Biomass supply and demand surges in Wash.

2012-03-16 Ashley Bach

This has been a good month for biomass in Washington. Peter Goldmark, the State Commissioner of Public Lands, jut released a report showing that 3 million tons of woody biomass, double the amount that’s currently extracted, can be removed from the state’s forests without hurting forest health.

Standing next to Goldmark at the video conference was Bill Hermann, owner of Hermann Brothers Logging & Construction Inc. in Port Angeles, according to the Peninsula Daily News.

Hermann said…that his company’s biomass-related activities have created 25 to 30 new jobs, about one-quarter of his workforce.

“During the past few years, it’s been a stabilization function of our business,” Hermann said in a later interview.

“The lumber markets and such are up and down, but this pretty much goes on steady every day.”

The Washington Department of Natural Resources report shows that “sufficient biomass is left scattered on the landscape, both preexisting biomass and as the result of timber harvest,” according to Biomass Magazine.

“Approximately 66 percent of the forest biomass produced during logging operations stayed on the landscape,” Goldmark said. “So this study demonstrates there is ample supply of forest biomass to support expansion of Washington’s bioenergy sector…it is a key link to ensure [the state’s] bioenergy sector is based on sound science and sustainability principles.”

Washington Gov. Chris Gregoire also recently signed a bill sponsored by Sen. Brian Hatfield that makes electricity produced from older biomass facilities eligible under Initiative 937, the state’s renewable energy mandate. The legislation will have particular benefit for Longview Fibre Paper and Packaging and Weyerhaeuser Co.’s Longview plant, according to the WNPA News Bureau and Associated Press.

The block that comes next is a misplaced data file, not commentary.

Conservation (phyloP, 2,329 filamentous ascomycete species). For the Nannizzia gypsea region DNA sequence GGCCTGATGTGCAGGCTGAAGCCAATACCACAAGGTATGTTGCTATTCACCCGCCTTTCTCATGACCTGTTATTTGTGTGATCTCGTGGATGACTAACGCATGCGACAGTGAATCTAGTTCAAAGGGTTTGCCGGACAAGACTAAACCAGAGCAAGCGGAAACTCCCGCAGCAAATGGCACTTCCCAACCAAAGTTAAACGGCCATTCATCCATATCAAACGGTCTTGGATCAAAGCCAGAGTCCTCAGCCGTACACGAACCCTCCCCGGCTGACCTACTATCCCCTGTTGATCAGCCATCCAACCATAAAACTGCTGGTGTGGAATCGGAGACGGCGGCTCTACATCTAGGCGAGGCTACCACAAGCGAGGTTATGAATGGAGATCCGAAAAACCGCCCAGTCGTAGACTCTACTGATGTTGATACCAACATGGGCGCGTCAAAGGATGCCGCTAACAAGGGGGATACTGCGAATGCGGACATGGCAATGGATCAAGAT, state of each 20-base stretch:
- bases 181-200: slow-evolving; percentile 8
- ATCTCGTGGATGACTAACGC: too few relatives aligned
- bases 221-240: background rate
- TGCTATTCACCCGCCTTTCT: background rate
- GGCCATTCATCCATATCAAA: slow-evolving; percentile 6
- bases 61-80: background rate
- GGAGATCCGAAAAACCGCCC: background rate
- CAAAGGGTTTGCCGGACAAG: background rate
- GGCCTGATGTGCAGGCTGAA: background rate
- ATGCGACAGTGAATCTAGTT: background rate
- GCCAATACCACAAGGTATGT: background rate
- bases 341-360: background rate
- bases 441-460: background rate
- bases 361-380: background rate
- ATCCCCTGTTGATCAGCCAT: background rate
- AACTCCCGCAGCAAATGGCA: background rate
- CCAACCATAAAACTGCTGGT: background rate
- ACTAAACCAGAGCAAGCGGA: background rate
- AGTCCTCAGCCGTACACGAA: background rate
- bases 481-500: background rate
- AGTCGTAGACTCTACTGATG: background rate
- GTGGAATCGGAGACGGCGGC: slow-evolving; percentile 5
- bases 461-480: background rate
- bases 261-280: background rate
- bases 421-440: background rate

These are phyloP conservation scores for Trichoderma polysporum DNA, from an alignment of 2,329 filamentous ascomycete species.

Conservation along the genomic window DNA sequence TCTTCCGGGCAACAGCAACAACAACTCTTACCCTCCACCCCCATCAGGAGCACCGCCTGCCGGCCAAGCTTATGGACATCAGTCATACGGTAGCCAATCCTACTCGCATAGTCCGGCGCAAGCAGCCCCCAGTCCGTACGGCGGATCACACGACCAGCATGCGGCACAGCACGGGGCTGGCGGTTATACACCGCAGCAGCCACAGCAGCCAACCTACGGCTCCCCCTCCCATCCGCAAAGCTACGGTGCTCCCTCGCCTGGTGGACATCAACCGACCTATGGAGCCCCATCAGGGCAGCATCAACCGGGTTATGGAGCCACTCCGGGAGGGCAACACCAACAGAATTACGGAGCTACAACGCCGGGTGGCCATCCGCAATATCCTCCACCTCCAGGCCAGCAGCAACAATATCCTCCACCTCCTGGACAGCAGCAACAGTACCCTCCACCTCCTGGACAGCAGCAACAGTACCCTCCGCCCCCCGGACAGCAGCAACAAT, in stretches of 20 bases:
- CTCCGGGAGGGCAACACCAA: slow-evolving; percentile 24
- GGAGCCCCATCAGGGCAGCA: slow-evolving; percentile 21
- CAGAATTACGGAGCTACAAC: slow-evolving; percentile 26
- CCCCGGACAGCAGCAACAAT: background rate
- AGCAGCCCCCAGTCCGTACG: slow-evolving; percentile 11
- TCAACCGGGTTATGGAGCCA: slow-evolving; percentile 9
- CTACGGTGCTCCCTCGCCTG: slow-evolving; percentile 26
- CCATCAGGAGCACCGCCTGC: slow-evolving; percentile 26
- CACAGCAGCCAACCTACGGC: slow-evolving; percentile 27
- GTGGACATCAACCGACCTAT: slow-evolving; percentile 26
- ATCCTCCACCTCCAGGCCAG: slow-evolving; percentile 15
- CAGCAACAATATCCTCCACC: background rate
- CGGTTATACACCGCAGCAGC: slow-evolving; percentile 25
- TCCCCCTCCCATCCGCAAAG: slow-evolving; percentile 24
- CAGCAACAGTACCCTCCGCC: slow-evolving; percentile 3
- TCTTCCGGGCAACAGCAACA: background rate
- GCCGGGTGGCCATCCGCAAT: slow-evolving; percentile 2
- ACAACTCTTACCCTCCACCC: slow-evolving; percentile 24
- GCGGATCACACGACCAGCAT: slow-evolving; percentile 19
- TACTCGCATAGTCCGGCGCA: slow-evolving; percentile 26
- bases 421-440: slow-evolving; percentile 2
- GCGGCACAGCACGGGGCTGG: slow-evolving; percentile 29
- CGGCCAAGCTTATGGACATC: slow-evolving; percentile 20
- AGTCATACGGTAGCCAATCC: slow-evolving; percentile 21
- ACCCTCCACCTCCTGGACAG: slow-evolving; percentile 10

“In terms of saying legacy biomass — hog fuel, black liquor — is renewable, it means those mills now have a little bit more stability in their business’ bottom line,” Hatfield said.

Hatfield explained that Longview Fibre mill, one of the eligible biomass facilities, has investments contingent on getting this bill passed. According to Hatfield, there are around 1,000 people working at that facility.

The bill was approved in the Senate 45-1 and in the House 89-9.

“We need to do everything we can to use our renewable natural resources efficiently, and not pick winners and losers along the way,” said Mark Doumit, the Executive Director of the Washington Forest Protection Association, in a press release. “If we want healthy working forests we must ensure that our rural resource lands remain economically profitable.”